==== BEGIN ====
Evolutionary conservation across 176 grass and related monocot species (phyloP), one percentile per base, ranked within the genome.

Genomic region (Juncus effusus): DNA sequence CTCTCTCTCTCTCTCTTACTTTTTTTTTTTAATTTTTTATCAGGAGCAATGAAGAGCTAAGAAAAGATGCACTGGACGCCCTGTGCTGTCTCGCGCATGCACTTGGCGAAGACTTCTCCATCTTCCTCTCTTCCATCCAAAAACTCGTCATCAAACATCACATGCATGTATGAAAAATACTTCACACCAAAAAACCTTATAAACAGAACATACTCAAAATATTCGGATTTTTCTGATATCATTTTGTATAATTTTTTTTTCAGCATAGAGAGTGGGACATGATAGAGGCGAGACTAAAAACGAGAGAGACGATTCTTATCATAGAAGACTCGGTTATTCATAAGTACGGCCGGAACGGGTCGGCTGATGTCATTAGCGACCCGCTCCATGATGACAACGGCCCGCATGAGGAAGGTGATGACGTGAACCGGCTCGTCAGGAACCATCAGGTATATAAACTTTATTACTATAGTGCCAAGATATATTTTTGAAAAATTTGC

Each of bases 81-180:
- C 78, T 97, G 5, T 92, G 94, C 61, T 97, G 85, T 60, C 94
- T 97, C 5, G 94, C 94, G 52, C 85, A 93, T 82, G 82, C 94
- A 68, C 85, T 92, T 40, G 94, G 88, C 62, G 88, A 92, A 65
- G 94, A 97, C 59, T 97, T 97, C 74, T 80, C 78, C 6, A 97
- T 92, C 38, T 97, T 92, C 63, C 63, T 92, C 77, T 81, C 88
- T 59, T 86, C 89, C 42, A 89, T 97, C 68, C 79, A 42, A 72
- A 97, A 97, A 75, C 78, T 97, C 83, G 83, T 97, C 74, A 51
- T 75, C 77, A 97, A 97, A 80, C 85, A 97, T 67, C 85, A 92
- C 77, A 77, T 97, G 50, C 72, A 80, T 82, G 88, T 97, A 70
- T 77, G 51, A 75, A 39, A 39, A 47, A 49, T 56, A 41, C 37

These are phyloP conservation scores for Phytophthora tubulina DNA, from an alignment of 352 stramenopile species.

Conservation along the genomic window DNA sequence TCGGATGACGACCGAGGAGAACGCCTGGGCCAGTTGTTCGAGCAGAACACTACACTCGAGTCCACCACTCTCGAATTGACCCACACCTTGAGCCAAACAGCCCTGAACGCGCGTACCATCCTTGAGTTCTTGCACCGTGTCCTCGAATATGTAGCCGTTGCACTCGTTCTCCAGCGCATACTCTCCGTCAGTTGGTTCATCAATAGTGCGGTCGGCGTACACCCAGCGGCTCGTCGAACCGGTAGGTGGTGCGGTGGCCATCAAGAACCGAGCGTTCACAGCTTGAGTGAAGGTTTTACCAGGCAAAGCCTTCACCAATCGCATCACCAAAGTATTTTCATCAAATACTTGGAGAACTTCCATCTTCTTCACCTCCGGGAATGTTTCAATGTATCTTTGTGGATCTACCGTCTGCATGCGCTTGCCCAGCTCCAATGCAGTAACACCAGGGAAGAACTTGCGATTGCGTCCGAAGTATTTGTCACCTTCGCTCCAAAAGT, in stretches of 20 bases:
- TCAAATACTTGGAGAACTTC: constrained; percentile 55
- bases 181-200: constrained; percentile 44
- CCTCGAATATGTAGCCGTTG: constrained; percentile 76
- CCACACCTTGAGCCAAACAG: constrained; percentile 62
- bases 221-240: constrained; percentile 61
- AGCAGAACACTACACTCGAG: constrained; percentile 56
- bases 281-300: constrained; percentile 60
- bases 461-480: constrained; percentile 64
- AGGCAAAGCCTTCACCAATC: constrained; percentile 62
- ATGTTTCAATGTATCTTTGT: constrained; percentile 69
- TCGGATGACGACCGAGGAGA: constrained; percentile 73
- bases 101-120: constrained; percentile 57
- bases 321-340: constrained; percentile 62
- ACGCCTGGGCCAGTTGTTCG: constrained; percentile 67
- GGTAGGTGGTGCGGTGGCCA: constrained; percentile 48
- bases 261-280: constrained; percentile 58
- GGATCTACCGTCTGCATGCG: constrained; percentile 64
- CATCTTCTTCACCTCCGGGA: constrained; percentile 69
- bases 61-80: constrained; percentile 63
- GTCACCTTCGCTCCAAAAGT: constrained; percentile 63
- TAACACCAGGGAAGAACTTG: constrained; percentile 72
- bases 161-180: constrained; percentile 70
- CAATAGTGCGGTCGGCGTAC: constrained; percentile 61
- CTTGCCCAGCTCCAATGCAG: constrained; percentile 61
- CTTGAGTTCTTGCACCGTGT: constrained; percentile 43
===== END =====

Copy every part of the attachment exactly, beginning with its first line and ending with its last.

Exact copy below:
Evolutionary conservation across 176 grass and related monocot species (phyloP), one percentile per base, ranked within the genome.

Genomic region (Juncus effusus): DNA sequence CTCTCTCTCTCTCTCTTACTTTTTTTTTTTAATTTTTTATCAGGAGCAATGAAGAGCTAAGAAAAGATGCACTGGACGCCCTGTGCTGTCTCGCGCATGCACTTGGCGAAGACTTCTCCATCTTCCTCTCTTCCATCCAAAAACTCGTCATCAAACATCACATGCATGTATGAAAAATACTTCACACCAAAAAACCTTATAAACAGAACATACTCAAAATATTCGGATTTTTCTGATATCATTTTGTATAATTTTTTTTTCAGCATAGAGAGTGGGACATGATAGAGGCGAGACTAAAAACGAGAGAGACGATTCTTATCATAGAAGACTCGGTTATTCATAAGTACGGCCGGAACGGGTCGGCTGATGTCATTAGCGACCCGCTCCATGATGACAACGGCCCGCATGAGGAAGGTGATGACGTGAACCGGCTCGTCAGGAACCATCAGGTATATAAACTTTATTACTATAGTGCCAAGATATATTTTTGAAAAATTTGC

Each of bases 81-180:
- C 78, T 97, G 5, T 92, G 94, C 61, T 97, G 85, T 60, C 94
- T 97, C 5, G 94, C 94, G 52, C 85, A 93, T 82, G 82, C 94
- A 68, C 85, T 92, T 40, G 94, G 88, C 62, G 88, A 92, A 65
- G 94, A 97, C 59, T 97, T 97, C 74, T 80, C 78, C 6, A 97
- T 92, C 38, T 97, T 92, C 63, C 63, T 92, C 77, T 81, C 88
- T 59, T 86, C 89, C 42, A 89, T 97, C 68, C 79, A 42, A 72
- A 97, A 97, A 75, C 78, T 97, C 83, G 83, T 97, C 74, A 51
- T 75, C 77, A 97, A 97, A 80, C 85, A 97, T 67, C 85, A 92
- C 77, A 77, T 97, G 50, C 72, A 80, T 82, G 88, T 97, A 70
- T 77, G 51, A 75, A 39, A 39, A 47, A 49, T 56, A 41, C 37

These are phyloP conservation scores for Phytophthora tubulina DNA, from an alignment of 352 stramenopile species.

Conservation along the genomic window DNA sequence TCGGATGACGACCGAGGAGAACGCCTGGGCCAGTTGTTCGAGCAGAACACTACACTCGAGTCCACCACTCTCGAATTGACCCACACCTTGAGCCAAACAGCCCTGAACGCGCGTACCATCCTTGAGTTCTTGCACCGTGTCCTCGAATATGTAGCCGTTGCACTCGTTCTCCAGCGCATACTCTCCGTCAGTTGGTTCATCAATAGTGCGGTCGGCGTACACCCAGCGGCTCGTCGAACCGGTAGGTGGTGCGGTGGCCATCAAGAACCGAGCGTTCACAGCTTGAGTGAAGGTTTTACCAGGCAAAGCCTTCACCAATCGCATCACCAAAGTATTTTCATCAAATACTTGGAGAACTTCCATCTTCTTCACCTCCGGGAATGTTTCAATGTATCTTTGTGGATCTACCGTCTGCATGCGCTTGCCCAGCTCCAATGCAGTAACACCAGGGAAGAACTTGCGATTGCGTCCGAAGTATTTGTCACCTTCGCTCCAAAAGT, in stretches of 20 bases:
- TCAAATACTTGGAGAACTTC: constrained; percentile 55
- bases 181-200: constrained; percentile 44
- CCTCGAATATGTAGCCGTTG: constrained; percentile 76
- CCACACCTTGAGCCAAACAG: constrained; percentile 62
- bases 221-240: constrained; percentile 61
- AGCAGAACACTACACTCGAG: constrained; percentile 56
- bases 281-300: constrained; percentile 60
- bases 461-480: constrained; percentile 64
- AGGCAAAGCCTTCACCAATC: constrained; percentile 62
- ATGTTTCAATGTATCTTTGT: constrained; percentile 69
- TCGGATGACGACCGAGGAGA: constrained; percentile 73
- bases 101-120: constrained; percentile 57
- bases 321-340: constrained; percentile 62
- ACGCCTGGGCCAGTTGTTCG: constrained; percentile 67
- GGTAGGTGGTGCGGTGGCCA: constrained; percentile 48
- bases 261-280: constrained; percentile 58
- GGATCTACCGTCTGCATGCG: constrained; percentile 64
- CATCTTCTTCACCTCCGGGA: constrained; percentile 69
- bases 61-80: constrained; percentile 63
- GTCACCTTCGCTCCAAAAGT: constrained; percentile 63
- TAACACCAGGGAAGAACTTG: constrained; percentile 72
- bases 161-180: constrained; percentile 70
- CAATAGTGCGGTCGGCGTAC: constrained; percentile 61
- CTTGCCCAGCTCCAATGCAG: constrained; percentile 61
- CTTGAGTTCTTGCACCGTGT: constrained; percentile 43